I’ve had the pleasure of getting to work from my good friend Wayco Beckman’s photography for many years. Over the years, many pieces have sold and gone to new homes. But this year, we were able to gather enough together to create a unique art show that combined Wayco’s photos with the paintings they inspired. The result was a very unique art experience: viewing the beautiful photography side by side with the paintings, as well as a backstory with each exotic photo.
Through his work, Wayco has the opportunity to travel to places many of us could only ever dream of visiting. He takes his camera on his journeys, and has an impeccable eye for catching scenes that are both enchanting and transporting.
I’ve had the joy of getting to be inspired by his photos, and i’m always suprised at how the feel of his photo also gets translated into my paintings, even though I do not know the backstory until after i’ve painted it. It’s true inspiration/muse magic if i’ve ever seen it!
We had a great reception and I was very grateful to all those who came out and shared their thoughts and comments with me. The show itself is displaying 10 years of work for me, a true passion project. I will continue to work from his photos for as long as he will let me- in fact my two recent paintings are both from his photos.
Many far and away expressed interest in sharing the experience. While I will always stress that viewing artwork online is no where near the experience of viewing it in person, I understand that is not always possible!
Without further ado, I give you the online version of our show!
Overheard more than once at one contemporary art show or another: “My toddler could paint that!!”
A few years ago I had the absolute pleasure of visiting the Milwaukee Art Museum while they had their Rebels show, which included (among many others) Jackson Pollock, Andy Warhol, Camille Pissaro, and my idol Vincent Van Gogh to name a few. I was in absolute awe in viewing in person many of these paintings that i’ve idolized as an artist and art lover over the years.
When sharing my awe over the show, I heard comments in different forms, about how simple some of the art seems, and how “anyone could do that” sort of idea. It really struck me at first, and I almost got trapped into that sort of thinking.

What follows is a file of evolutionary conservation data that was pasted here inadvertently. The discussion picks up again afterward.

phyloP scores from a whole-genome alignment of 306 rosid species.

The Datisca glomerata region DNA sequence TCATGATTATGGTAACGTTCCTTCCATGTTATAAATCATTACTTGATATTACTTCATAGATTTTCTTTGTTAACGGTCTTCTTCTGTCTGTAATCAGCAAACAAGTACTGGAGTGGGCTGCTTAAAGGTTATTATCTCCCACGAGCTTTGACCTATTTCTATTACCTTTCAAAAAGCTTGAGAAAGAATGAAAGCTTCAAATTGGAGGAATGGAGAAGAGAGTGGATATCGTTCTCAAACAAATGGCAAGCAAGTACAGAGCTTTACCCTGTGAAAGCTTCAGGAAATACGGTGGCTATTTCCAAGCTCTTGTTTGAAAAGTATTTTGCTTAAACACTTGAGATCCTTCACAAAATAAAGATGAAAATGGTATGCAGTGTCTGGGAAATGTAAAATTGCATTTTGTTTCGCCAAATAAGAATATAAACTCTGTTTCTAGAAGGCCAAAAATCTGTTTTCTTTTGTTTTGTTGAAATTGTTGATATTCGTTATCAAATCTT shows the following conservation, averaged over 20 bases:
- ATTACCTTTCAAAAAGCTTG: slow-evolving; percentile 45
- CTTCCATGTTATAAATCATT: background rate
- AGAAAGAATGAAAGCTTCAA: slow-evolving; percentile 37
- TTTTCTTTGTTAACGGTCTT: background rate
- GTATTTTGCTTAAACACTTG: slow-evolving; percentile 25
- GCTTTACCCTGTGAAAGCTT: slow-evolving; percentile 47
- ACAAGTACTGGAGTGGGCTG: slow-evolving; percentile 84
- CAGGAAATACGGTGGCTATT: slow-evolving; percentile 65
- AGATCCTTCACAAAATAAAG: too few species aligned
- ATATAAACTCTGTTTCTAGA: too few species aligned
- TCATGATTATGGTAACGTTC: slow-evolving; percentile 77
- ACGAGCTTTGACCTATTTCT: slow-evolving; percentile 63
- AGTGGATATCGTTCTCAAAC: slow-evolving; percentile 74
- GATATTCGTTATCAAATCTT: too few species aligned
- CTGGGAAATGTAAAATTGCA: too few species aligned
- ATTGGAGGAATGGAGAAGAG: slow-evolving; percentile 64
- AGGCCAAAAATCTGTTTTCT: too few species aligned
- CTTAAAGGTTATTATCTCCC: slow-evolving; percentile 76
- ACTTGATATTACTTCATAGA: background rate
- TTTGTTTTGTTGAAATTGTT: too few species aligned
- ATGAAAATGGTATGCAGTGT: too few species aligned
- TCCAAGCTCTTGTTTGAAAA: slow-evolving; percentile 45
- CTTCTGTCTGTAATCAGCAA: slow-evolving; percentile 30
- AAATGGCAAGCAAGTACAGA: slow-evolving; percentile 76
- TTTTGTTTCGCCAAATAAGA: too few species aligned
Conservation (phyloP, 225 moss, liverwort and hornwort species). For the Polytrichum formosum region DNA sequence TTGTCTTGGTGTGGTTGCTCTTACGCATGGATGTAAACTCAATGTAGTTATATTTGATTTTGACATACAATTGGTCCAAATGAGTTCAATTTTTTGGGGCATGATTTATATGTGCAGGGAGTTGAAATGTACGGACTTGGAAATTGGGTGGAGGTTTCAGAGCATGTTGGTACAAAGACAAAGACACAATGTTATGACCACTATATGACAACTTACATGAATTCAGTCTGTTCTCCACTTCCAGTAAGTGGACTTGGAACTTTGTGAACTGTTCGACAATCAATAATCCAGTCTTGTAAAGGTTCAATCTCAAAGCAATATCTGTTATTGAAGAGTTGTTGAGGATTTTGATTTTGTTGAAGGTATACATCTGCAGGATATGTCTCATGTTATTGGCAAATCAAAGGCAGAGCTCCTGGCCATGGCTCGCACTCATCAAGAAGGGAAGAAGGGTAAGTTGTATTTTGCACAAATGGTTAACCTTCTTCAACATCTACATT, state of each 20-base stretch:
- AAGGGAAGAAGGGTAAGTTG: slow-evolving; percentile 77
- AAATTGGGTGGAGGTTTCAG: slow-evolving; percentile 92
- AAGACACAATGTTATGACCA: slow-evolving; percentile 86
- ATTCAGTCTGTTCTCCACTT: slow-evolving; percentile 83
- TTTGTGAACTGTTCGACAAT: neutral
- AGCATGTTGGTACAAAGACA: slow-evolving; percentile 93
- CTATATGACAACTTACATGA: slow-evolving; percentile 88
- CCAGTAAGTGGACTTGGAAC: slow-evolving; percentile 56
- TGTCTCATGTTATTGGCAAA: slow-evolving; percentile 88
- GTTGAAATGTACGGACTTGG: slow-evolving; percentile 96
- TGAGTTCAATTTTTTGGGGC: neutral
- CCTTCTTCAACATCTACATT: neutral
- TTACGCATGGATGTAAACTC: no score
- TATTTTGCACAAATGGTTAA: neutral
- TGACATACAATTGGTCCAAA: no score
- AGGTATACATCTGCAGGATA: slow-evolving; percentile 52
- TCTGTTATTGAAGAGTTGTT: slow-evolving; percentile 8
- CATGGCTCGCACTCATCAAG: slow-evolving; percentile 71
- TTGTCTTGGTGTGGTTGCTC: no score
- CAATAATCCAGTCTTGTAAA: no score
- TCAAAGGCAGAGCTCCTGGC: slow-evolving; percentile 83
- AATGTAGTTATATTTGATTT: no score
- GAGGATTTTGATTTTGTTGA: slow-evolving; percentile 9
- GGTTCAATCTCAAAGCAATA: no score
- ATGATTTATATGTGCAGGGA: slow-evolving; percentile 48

Years of trial and error are behind any great piece of art.
What you don’t see when looking at these works that seem simple- is the background for the artist. All the trials, all the experimenting, all the failures to finally come across that one great idea. For many artists, it’s more than just trial and failure to find success. It’s a deep, inner obsession that consumes the mind. That leads them to keep searching and struggling- sometimes at great cost to their careers, families, or mental health. Sacrifices for the inner drive-that they might not even be able recognize or name until it happens.
I recently made a discovery in my studio- a much easier way to paint what I have been trying to paint for years. And it’s so easy and fun, i’ve decided to start teaching the method to those interested. And i’m sure i’ll encounter students in my classes that might be tempted to think “wow, it’s so easy”. But I hope they will also see that artist behind the concept. It’s one thing to look at someone’s idea and repeat the concept.
Without experimenting and failures, yes it does seem simple.
Make sure you consider this the next time you are tempted down the path of thinking of a form of art as easy or simple. Sit down and try it yourself. And you’ll see, probably immediately that it’s not as easy as they made it look. And consider and respect all the background work that was done to lead up to that one big great idea.